Sunday, 5 August 2012

Follies (4)

The 20th Century's continuing love affair with La Folia included more variations for solo guitar, including the Variaciones sobre un tema de Fernando Sor, Op.15 by Miguel Llobet (1878-1938) and the  Variaciones & Fuga sobre La Follia by our old friend, the great Paraguayan Manuel Ponce (1882-1948).

Yes, La Folia had now global.

For another Nordic take on La Folia, the Lamb's Dance,  perhaps give Toivo Kuula (1883-1918) and his Lampaanpolska a try.

We now come to a substantial offering from Sergei Rachmaninov (1873-1943), his Variations on a theme of Corelli, Op.42 - the composer's final work for solo piano, sounding rather like a foretaste of the famous Rhapsody on a theme by Paganini. The theme is, of course, not really Corelli's; it's La Folia. The piece is very much in the composer's late style, with dramatic juxtapositions of contrasting moods, leaner, cleaner textures and somewhat tarter harmonies.

Joaquín Rodrigo (1901-1999), composer of a very famous guitar concerto, wrote many other concertos - including the Concierto de Estío ('Summer Concerto') for violin and orchestra. The wistful, lyrical central Siciliana of this piece (7.50 into the link) is a set of variations of a theme closely based on La Folia. His polar opposite (in so many respects), Roberto Gerhard, also wrote a concerto - this time a Piano Concerto - featuring a movement (the finale, beginning at 18.49 in the linked video) based on La Folia. This is a tougher, menacing take on the old tune. Other Spaniards have kept the tradition going, including Gregorio Paniagua (b.1944), whose La Folia de la Spagna has an agreeably antique feel and plenty of colour.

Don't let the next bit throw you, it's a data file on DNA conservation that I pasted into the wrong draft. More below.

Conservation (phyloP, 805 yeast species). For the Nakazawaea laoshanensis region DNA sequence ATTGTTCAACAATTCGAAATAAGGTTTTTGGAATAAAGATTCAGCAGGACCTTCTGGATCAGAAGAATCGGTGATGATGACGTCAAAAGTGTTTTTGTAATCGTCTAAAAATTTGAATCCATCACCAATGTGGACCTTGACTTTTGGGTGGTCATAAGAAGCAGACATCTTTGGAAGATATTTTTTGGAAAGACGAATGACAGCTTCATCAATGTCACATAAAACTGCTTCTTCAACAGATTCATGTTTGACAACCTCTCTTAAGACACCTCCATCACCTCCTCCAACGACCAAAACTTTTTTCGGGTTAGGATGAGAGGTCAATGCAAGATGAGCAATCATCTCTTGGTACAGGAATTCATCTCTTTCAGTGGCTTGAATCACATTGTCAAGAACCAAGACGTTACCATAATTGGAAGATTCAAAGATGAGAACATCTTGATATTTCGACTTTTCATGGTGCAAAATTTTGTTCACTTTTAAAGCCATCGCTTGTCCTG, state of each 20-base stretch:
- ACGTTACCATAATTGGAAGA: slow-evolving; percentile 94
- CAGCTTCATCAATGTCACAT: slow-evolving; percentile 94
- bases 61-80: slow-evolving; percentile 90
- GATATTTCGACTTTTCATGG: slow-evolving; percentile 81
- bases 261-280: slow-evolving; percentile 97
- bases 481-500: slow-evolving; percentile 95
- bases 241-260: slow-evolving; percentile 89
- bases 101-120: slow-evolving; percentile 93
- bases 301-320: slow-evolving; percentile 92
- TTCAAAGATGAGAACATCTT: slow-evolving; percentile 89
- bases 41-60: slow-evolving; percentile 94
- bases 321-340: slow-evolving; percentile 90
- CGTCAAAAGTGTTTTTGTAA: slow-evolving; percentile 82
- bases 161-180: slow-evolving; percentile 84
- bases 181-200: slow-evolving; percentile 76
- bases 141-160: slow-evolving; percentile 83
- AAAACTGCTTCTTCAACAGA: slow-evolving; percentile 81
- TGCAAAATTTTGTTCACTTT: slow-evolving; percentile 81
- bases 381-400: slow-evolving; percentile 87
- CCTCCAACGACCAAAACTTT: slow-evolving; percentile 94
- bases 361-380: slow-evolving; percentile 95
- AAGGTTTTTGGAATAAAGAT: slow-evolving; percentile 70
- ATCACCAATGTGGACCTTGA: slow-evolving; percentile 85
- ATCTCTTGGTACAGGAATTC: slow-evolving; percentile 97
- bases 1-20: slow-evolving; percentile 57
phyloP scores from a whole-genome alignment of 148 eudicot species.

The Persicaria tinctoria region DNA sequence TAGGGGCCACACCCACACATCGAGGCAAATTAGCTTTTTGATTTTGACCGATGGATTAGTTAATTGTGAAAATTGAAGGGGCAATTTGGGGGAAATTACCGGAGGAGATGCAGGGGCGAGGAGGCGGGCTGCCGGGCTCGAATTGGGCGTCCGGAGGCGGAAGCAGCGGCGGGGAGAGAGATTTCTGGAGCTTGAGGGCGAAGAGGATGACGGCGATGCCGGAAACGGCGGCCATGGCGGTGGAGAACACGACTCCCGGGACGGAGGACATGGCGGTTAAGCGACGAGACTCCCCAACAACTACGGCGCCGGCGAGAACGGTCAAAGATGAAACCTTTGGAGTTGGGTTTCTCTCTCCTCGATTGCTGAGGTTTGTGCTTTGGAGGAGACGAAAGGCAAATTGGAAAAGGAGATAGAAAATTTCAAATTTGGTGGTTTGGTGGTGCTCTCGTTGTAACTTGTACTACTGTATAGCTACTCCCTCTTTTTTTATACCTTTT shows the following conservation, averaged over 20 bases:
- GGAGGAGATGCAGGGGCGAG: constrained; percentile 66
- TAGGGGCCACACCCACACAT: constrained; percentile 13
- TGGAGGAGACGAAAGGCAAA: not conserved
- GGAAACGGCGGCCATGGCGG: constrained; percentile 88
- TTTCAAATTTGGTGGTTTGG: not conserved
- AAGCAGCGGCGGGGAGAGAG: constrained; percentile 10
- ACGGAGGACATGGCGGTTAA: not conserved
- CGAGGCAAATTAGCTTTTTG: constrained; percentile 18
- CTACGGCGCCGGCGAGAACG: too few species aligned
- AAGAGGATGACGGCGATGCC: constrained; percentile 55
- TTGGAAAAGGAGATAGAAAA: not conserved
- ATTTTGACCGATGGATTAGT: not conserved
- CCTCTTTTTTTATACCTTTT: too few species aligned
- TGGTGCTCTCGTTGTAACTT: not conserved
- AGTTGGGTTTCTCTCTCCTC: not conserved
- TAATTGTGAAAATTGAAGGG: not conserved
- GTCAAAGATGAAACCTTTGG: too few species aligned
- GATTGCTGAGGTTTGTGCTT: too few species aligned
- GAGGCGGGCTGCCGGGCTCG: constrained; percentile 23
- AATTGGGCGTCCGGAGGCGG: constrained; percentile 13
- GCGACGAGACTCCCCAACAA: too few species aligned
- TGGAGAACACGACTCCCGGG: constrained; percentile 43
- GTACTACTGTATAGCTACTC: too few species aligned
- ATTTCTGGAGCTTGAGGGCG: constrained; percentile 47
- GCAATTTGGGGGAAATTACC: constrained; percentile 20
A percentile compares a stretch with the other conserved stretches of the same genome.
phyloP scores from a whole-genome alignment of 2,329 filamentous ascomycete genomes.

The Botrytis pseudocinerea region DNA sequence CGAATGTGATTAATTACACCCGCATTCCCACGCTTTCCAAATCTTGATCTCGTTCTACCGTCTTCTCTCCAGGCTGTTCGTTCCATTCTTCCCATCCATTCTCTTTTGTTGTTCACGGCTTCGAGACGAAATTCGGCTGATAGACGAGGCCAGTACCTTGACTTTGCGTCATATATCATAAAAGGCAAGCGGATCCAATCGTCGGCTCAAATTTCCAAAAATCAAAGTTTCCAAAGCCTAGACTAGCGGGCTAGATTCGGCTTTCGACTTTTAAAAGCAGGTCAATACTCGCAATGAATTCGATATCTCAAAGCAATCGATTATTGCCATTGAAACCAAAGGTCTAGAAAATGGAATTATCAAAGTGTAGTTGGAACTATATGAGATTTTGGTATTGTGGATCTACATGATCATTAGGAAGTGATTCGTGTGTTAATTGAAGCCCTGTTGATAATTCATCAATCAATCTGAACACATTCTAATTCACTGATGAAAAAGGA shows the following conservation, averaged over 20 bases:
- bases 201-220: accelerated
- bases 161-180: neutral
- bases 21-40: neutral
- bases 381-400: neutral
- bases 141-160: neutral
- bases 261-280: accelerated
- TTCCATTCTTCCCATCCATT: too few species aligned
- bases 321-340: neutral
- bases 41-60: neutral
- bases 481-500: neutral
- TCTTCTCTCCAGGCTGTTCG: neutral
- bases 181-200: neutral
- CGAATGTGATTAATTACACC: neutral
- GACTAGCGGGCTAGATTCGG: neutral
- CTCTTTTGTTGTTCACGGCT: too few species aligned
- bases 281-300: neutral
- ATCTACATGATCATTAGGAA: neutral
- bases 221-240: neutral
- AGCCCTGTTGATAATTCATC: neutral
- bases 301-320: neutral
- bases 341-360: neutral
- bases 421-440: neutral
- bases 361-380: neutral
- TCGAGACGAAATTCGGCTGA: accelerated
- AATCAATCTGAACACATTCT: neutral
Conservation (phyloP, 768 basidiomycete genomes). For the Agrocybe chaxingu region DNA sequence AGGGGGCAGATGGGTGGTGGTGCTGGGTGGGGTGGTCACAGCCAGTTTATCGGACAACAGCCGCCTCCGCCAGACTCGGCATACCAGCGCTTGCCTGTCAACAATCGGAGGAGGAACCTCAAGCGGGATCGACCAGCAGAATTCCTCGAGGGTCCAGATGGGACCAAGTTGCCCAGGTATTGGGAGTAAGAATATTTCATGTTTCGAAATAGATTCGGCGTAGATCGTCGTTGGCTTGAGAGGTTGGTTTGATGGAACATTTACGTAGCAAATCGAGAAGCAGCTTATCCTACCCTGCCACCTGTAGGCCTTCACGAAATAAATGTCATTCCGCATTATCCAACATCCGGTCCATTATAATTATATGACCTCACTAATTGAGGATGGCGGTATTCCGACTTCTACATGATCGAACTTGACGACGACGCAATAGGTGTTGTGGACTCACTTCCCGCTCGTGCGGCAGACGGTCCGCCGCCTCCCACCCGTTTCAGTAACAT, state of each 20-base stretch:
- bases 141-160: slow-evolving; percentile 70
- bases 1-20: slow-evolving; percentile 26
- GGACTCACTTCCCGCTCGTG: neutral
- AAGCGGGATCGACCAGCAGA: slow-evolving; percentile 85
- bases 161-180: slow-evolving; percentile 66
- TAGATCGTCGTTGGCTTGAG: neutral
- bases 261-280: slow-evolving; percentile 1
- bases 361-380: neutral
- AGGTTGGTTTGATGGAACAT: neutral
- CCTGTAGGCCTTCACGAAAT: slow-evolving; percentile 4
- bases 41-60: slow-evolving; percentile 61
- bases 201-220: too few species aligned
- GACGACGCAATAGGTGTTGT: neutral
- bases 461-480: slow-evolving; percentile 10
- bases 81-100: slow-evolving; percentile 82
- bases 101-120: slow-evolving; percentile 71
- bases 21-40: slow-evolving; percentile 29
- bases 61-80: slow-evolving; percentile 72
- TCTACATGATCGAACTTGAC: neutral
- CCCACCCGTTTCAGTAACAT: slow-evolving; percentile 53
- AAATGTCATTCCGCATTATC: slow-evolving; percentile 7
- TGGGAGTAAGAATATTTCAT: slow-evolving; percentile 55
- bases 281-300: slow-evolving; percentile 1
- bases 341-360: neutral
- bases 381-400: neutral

Sinclairvisan (La Folia) by the Swedish jazz musician and composer Jan Johansson (1931-1968) is a beguiling jazz-tinged take on the old tune. Given the nature of La Folia - a snatch of melody and a short series of chord progressions - it is a natural for jazz treatment. (The other part of the title refers to a drinking song that grew out of our tune). If you liked that you might also like the La Follia of German composer Andreas Prittwitz (b.1960). I do.

The Dutch organist Joop Schouten (1907-1983) composed the far more traditional but attractive Variaties en Fughetta op "La Follia" for organ in 1971 and if an organ take was long overdue so was a choral (religious) one. Here's a pleasant example from the Frenchman Jacques Berthier (1923-1994): Laudate Dominum

And on they go. There's the French composer Nicolas Bacri (b.1961) and his approachable Folia: chaconne symphonique for cello and orchestra from 1990 and the Israeli composer Menachem Wiesenberg (b.1950) and his winning 2001 Concerto Da Camera (La Folia) for four wind instruments and string orchestra. There's also the La Folia of popular British composer Karl Jenkins (b.1944), a concerto for marimba and strings written for Evelyn Glennie. And here's one from last year: The Variations on La Follia by American composer Richard Einhorn (b.1952), written for that most beautiful-sounding of old ensembles, the viol consort. It is unashamed to sound rather old-fashioned itself at times and to have a bit of fun too. 

Let the madness continue!

P.S. ...and how about the famous theme by Vangelis from 1492: Conquest of Paradise? It's La Folia!!!

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